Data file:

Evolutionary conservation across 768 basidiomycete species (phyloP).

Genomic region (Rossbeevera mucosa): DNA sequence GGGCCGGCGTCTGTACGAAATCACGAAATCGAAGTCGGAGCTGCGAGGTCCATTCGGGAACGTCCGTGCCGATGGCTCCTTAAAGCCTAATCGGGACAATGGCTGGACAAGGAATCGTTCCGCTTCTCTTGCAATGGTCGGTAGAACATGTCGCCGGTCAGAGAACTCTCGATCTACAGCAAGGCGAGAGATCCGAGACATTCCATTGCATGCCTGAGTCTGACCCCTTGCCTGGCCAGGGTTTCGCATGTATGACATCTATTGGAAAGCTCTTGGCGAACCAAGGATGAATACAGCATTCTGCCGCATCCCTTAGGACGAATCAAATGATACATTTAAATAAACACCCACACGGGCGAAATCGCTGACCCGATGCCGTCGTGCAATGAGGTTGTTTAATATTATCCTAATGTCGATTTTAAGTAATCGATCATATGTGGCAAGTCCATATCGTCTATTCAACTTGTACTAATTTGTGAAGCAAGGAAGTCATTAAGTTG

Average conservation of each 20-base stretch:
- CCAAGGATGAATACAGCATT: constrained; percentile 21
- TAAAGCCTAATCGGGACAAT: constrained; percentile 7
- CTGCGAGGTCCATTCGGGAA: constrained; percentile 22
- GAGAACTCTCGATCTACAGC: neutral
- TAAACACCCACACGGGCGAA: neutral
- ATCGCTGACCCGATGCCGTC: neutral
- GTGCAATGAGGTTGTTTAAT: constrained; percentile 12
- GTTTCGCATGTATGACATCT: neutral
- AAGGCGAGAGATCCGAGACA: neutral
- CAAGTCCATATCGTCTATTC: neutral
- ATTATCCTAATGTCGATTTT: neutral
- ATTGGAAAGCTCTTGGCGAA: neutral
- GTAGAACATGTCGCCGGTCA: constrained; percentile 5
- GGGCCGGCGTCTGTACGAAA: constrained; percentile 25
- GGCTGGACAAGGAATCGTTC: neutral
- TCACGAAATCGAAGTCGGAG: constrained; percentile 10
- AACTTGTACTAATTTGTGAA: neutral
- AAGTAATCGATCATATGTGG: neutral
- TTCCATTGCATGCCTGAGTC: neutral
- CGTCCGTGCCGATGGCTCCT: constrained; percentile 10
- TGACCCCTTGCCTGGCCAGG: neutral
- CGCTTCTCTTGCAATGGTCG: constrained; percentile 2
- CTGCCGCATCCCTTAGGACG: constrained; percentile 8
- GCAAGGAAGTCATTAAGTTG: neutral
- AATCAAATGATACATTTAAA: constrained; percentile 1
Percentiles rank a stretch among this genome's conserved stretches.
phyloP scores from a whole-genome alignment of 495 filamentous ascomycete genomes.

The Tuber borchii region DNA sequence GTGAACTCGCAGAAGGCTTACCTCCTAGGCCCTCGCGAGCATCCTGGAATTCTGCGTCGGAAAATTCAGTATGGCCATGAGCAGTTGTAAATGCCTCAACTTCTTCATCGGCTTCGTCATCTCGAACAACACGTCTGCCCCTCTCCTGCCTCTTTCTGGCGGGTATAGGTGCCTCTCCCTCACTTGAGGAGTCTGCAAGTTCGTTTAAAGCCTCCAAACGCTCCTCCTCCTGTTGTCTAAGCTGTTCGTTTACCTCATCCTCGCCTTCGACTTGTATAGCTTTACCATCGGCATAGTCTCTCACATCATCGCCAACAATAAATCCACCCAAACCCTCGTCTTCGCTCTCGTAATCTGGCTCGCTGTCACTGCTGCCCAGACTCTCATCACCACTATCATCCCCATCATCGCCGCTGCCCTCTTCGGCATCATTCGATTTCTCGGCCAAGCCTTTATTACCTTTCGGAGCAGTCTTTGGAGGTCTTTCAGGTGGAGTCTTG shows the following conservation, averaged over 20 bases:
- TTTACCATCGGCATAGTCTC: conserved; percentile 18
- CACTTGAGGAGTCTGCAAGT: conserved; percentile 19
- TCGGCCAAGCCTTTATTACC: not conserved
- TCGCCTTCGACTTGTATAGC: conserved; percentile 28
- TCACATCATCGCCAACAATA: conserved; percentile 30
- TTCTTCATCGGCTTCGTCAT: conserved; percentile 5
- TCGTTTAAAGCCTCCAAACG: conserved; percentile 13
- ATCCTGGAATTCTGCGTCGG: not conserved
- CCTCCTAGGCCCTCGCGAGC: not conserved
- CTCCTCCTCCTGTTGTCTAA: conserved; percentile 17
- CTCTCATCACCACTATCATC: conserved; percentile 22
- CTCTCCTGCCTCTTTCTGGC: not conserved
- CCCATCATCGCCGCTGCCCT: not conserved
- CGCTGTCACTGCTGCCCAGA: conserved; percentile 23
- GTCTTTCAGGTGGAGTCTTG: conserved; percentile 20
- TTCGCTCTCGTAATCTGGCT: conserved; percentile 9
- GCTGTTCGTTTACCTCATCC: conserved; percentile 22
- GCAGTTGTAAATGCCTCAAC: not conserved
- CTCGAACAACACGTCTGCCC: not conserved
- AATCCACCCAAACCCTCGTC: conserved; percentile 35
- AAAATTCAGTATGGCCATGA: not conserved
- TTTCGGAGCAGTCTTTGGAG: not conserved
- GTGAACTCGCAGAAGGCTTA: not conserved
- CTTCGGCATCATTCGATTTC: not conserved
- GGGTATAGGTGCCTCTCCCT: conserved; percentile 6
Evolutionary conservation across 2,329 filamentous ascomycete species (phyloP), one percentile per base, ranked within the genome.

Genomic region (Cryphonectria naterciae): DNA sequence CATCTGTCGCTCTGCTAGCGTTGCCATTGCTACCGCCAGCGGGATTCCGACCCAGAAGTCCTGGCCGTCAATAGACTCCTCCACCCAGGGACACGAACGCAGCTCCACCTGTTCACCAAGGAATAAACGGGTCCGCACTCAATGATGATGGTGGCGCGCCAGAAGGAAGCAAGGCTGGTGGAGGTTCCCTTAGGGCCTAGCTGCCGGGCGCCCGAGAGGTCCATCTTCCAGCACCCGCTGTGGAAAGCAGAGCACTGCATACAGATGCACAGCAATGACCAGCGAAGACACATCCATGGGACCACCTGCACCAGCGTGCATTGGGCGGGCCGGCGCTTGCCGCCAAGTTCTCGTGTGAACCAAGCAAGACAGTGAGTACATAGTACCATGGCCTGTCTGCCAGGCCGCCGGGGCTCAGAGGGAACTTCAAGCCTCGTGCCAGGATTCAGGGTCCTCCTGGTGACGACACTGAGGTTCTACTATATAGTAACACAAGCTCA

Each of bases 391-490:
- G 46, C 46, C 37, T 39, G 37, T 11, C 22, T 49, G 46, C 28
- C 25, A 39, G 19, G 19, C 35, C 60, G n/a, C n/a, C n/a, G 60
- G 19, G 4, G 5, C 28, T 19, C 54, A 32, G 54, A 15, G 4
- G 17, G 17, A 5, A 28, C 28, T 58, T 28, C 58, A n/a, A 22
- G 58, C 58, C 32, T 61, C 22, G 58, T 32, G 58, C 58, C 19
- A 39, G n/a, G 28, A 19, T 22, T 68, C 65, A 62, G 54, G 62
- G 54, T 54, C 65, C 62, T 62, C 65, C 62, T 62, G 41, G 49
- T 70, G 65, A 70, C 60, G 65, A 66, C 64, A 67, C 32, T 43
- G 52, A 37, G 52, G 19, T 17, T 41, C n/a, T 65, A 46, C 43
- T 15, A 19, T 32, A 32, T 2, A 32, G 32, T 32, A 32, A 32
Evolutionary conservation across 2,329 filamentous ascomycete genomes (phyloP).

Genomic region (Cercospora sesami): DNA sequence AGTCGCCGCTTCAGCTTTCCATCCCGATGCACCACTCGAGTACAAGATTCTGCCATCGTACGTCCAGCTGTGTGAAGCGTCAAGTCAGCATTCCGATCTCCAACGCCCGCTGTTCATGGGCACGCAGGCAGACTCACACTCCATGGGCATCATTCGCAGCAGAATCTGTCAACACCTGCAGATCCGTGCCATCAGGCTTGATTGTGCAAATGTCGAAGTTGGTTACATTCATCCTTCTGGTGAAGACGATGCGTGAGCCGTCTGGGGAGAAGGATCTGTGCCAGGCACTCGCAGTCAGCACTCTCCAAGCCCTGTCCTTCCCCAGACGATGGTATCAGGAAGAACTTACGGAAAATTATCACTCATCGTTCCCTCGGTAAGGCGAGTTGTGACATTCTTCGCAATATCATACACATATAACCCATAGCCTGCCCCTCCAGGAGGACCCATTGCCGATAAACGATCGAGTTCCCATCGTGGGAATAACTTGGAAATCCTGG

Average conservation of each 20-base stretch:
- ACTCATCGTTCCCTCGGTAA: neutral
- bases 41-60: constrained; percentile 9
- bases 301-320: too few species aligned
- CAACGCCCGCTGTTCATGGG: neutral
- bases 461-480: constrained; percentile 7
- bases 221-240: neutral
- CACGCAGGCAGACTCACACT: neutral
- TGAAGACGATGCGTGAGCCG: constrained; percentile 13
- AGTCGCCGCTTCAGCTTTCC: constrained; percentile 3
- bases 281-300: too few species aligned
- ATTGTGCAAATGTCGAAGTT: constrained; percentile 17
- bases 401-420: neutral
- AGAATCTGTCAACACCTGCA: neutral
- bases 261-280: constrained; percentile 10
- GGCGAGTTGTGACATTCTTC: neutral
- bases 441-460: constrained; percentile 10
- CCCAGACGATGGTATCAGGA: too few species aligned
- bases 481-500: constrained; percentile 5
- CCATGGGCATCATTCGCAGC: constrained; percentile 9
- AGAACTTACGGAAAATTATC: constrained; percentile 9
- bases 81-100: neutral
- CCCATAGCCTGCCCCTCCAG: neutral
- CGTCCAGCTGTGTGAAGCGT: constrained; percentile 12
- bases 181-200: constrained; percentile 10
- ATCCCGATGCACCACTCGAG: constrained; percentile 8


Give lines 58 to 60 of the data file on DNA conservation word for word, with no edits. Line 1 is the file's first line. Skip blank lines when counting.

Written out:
Genomic region (Cryphonectria naterciae): DNA sequence CATCTGTCGCTCTGCTAGCGTTGCCATTGCTACCGCCAGCGGGATTCCGACCCAGAAGTCCTGGCCGTCAATAGACTCCTCCACCCAGGGACACGAACGCAGCTCCACCTGTTCACCAAGGAATAAACGGGTCCGCACTCAATGATGATGGTGGCGCGCCAGAAGGAAGCAAGGCTGGTGGAGGTTCCCTTAGGGCCTAGCTGCCGGGCGCCCGAGAGGTCCATCTTCCAGCACCCGCTGTGGAAAGCAGAGCACTGCATACAGATGCACAGCAATGACCAGCGAAGACACATCCATGGGACCACCTGCACCAGCGTGCATTGGGCGGGCCGGCGCTTGCCGCCAAGTTCTCGTGTGAACCAAGCAAGACAGTGAGTACATAGTACCATGGCCTGTCTGCCAGGCCGCCGGGGCTCAGAGGGAACTTCAAGCCTCGTGCCAGGATTCAGGGTCCTCCTGGTGACGACACTGAGGTTCTACTATATAGTAACACAAGCTCA

Each of bases 391-490:
- G 46, C 46, C 37, T 39, G 37, T 11, C 22, T 49, G 46, C 28